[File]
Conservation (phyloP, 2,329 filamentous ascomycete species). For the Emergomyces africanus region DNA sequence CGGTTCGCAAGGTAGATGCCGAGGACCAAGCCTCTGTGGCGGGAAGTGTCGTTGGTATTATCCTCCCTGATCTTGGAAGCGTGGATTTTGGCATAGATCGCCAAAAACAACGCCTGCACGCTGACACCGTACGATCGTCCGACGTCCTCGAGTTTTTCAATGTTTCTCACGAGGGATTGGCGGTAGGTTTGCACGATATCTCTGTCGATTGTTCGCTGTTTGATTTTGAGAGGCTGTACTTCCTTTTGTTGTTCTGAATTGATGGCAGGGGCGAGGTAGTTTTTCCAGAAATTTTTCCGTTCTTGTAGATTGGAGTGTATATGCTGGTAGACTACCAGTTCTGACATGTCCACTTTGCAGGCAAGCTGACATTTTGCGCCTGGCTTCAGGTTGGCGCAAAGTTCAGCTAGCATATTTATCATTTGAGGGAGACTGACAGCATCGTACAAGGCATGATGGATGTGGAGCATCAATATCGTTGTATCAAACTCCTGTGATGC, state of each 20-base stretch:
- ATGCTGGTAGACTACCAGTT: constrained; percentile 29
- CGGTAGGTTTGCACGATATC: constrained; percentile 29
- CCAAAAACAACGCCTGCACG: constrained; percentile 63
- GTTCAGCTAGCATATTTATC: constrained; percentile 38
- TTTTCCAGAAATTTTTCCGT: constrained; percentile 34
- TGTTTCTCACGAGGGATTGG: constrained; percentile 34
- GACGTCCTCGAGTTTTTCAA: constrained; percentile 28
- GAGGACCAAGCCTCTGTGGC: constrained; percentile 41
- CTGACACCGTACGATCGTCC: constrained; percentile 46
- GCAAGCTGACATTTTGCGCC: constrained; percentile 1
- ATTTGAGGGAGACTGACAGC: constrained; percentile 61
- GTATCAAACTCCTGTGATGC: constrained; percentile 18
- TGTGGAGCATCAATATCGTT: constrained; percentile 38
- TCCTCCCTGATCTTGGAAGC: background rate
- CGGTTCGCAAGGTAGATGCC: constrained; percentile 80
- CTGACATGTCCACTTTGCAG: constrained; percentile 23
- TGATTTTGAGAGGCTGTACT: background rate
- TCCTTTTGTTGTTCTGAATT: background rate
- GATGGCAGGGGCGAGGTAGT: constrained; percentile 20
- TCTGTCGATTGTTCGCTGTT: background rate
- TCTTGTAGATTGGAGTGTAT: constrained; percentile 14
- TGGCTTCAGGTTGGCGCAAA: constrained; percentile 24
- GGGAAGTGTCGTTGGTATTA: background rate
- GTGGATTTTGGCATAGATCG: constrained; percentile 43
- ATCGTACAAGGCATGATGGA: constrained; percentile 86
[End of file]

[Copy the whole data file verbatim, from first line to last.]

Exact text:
Conservation (phyloP, 2,329 filamentous ascomycete species). For the Emergomyces africanus region DNA sequence CGGTTCGCAAGGTAGATGCCGAGGACCAAGCCTCTGTGGCGGGAAGTGTCGTTGGTATTATCCTCCCTGATCTTGGAAGCGTGGATTTTGGCATAGATCGCCAAAAACAACGCCTGCACGCTGACACCGTACGATCGTCCGACGTCCTCGAGTTTTTCAATGTTTCTCACGAGGGATTGGCGGTAGGTTTGCACGATATCTCTGTCGATTGTTCGCTGTTTGATTTTGAGAGGCTGTACTTCCTTTTGTTGTTCTGAATTGATGGCAGGGGCGAGGTAGTTTTTCCAGAAATTTTTCCGTTCTTGTAGATTGGAGTGTATATGCTGGTAGACTACCAGTTCTGACATGTCCACTTTGCAGGCAAGCTGACATTTTGCGCCTGGCTTCAGGTTGGCGCAAAGTTCAGCTAGCATATTTATCATTTGAGGGAGACTGACAGCATCGTACAAGGCATGATGGATGTGGAGCATCAATATCGTTGTATCAAACTCCTGTGATGC, state of each 20-base stretch:
- ATGCTGGTAGACTACCAGTT: constrained; percentile 29
- CGGTAGGTTTGCACGATATC: constrained; percentile 29
- CCAAAAACAACGCCTGCACG: constrained; percentile 63
- GTTCAGCTAGCATATTTATC: constrained; percentile 38
- TTTTCCAGAAATTTTTCCGT: constrained; percentile 34
- TGTTTCTCACGAGGGATTGG: constrained; percentile 34
- GACGTCCTCGAGTTTTTCAA: constrained; percentile 28
- GAGGACCAAGCCTCTGTGGC: constrained; percentile 41
- CTGACACCGTACGATCGTCC: constrained; percentile 46
- GCAAGCTGACATTTTGCGCC: constrained; percentile 1
- ATTTGAGGGAGACTGACAGC: constrained; percentile 61
- GTATCAAACTCCTGTGATGC: constrained; percentile 18
- TGTGGAGCATCAATATCGTT: constrained; percentile 38
- TCCTCCCTGATCTTGGAAGC: background rate
- CGGTTCGCAAGGTAGATGCC: constrained; percentile 80
- CTGACATGTCCACTTTGCAG: constrained; percentile 23
- TGATTTTGAGAGGCTGTACT: background rate
- TCCTTTTGTTGTTCTGAATT: background rate
- GATGGCAGGGGCGAGGTAGT: constrained; percentile 20
- TCTGTCGATTGTTCGCTGTT: background rate
- TCTTGTAGATTGGAGTGTAT: constrained; percentile 14
- TGGCTTCAGGTTGGCGCAAA: constrained; percentile 24
- GGGAAGTGTCGTTGGTATTA: background rate
- GTGGATTTTGGCATAGATCG: constrained; percentile 43
- ATCGTACAAGGCATGATGGA: constrained; percentile 86